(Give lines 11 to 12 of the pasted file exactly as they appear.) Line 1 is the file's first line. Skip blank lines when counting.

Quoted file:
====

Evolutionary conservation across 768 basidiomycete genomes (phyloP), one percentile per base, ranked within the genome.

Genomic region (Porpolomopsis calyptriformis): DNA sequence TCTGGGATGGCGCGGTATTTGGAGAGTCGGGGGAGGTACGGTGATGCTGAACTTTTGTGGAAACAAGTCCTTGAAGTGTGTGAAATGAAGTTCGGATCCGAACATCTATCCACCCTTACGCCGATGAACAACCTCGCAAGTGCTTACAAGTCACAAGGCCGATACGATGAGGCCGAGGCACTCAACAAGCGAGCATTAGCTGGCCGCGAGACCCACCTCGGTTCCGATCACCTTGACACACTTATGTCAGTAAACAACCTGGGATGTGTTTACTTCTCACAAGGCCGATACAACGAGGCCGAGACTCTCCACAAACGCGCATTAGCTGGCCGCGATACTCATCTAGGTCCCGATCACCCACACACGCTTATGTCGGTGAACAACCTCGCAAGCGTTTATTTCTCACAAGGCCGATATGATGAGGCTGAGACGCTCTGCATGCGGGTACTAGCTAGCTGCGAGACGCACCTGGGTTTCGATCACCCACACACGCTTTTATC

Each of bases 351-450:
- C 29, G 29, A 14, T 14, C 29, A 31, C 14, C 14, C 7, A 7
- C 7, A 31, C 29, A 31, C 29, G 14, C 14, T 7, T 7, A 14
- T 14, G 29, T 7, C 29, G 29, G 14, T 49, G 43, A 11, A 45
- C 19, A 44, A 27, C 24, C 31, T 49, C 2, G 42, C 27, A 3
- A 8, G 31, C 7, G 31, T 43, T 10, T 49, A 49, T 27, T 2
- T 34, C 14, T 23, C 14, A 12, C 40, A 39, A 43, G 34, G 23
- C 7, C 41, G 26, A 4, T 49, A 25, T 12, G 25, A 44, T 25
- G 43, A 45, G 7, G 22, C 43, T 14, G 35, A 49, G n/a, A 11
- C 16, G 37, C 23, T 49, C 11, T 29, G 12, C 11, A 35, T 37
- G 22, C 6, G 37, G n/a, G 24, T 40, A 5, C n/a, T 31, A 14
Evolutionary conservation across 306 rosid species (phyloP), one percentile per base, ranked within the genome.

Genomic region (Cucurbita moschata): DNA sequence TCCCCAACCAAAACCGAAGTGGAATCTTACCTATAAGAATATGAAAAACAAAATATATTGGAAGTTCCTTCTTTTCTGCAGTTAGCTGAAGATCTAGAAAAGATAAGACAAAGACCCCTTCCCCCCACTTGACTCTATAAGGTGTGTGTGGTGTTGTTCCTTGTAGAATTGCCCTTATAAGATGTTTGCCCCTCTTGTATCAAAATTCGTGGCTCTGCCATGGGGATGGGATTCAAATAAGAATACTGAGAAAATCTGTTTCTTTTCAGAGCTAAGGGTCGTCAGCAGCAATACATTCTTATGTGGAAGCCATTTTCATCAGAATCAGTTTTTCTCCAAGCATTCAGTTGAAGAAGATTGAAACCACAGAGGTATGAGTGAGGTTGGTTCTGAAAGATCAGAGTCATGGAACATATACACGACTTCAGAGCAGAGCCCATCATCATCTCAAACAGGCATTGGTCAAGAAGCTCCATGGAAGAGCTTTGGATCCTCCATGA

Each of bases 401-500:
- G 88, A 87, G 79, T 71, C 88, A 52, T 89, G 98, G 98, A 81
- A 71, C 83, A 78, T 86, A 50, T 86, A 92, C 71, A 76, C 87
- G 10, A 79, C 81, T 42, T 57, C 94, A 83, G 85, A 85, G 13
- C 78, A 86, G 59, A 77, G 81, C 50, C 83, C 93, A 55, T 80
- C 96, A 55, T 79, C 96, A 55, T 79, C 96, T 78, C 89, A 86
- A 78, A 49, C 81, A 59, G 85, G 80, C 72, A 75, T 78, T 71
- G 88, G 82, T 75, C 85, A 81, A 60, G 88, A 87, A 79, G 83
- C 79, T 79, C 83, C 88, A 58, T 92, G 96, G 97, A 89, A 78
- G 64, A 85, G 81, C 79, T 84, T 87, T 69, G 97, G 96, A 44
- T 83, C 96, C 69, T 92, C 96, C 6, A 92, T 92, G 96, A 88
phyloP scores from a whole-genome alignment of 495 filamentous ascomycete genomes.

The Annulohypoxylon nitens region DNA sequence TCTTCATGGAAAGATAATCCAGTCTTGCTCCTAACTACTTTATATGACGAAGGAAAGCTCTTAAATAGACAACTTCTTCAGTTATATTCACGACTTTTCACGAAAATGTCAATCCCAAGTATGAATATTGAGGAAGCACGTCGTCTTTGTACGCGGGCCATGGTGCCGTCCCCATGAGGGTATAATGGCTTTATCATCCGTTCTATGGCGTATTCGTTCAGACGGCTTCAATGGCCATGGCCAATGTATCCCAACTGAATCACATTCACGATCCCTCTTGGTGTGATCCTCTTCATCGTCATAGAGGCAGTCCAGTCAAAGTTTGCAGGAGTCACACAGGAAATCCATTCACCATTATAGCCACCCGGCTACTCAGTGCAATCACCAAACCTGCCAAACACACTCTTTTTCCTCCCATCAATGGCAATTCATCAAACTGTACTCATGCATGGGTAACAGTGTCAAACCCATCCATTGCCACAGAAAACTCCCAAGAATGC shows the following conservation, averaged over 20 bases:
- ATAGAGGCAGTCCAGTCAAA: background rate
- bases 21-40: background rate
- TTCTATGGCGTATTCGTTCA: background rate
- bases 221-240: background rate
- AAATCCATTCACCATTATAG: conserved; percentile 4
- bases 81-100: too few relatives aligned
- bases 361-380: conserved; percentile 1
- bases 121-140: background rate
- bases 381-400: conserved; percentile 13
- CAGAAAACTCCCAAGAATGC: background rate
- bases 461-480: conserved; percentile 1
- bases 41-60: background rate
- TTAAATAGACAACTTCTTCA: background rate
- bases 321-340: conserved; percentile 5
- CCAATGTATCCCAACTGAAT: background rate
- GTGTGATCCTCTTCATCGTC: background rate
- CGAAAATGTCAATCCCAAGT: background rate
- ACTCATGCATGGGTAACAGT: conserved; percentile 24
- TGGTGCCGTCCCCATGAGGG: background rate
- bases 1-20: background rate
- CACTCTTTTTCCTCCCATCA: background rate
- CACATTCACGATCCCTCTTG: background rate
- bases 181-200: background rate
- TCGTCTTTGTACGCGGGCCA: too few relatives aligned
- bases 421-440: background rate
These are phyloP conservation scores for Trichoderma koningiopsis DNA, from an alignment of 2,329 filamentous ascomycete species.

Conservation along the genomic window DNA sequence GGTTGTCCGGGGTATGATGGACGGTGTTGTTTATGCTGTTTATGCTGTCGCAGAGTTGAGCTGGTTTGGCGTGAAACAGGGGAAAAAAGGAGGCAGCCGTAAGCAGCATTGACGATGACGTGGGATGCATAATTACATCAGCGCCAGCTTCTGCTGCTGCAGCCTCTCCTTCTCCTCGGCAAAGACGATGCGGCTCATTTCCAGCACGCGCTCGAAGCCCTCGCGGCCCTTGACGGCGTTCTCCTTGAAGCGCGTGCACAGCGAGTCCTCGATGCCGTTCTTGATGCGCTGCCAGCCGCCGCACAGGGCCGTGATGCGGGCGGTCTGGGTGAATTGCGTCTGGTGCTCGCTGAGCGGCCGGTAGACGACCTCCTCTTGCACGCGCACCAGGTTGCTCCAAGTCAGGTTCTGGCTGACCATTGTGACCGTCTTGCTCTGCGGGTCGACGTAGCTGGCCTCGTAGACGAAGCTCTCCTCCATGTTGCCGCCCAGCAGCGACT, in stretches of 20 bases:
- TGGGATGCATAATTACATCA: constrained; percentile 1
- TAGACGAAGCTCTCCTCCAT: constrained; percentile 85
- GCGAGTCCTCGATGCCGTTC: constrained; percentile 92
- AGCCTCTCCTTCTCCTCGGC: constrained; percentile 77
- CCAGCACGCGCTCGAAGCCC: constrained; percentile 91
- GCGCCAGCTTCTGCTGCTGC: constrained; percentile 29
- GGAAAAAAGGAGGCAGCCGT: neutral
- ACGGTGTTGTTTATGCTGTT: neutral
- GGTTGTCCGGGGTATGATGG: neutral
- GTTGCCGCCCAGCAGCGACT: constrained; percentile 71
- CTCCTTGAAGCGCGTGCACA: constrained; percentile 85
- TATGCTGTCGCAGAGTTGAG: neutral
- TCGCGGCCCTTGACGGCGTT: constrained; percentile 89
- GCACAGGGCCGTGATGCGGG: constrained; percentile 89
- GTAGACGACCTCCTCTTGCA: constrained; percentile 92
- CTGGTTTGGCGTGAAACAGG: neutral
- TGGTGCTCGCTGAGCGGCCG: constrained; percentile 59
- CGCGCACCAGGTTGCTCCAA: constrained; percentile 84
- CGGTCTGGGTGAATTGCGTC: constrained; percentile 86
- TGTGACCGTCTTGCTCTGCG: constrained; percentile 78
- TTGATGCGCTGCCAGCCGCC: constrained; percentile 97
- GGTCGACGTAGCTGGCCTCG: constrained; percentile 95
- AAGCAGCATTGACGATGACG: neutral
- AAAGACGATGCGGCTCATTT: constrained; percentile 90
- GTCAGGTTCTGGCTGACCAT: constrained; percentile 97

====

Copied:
- G 43, A 45, G 7, G 22, C 43, T 14, G 35, A 49, G n/a, A 11
- C 16, G 37, C 23, T 49, C 11, T 29, G 12, C 11, A 35, T 37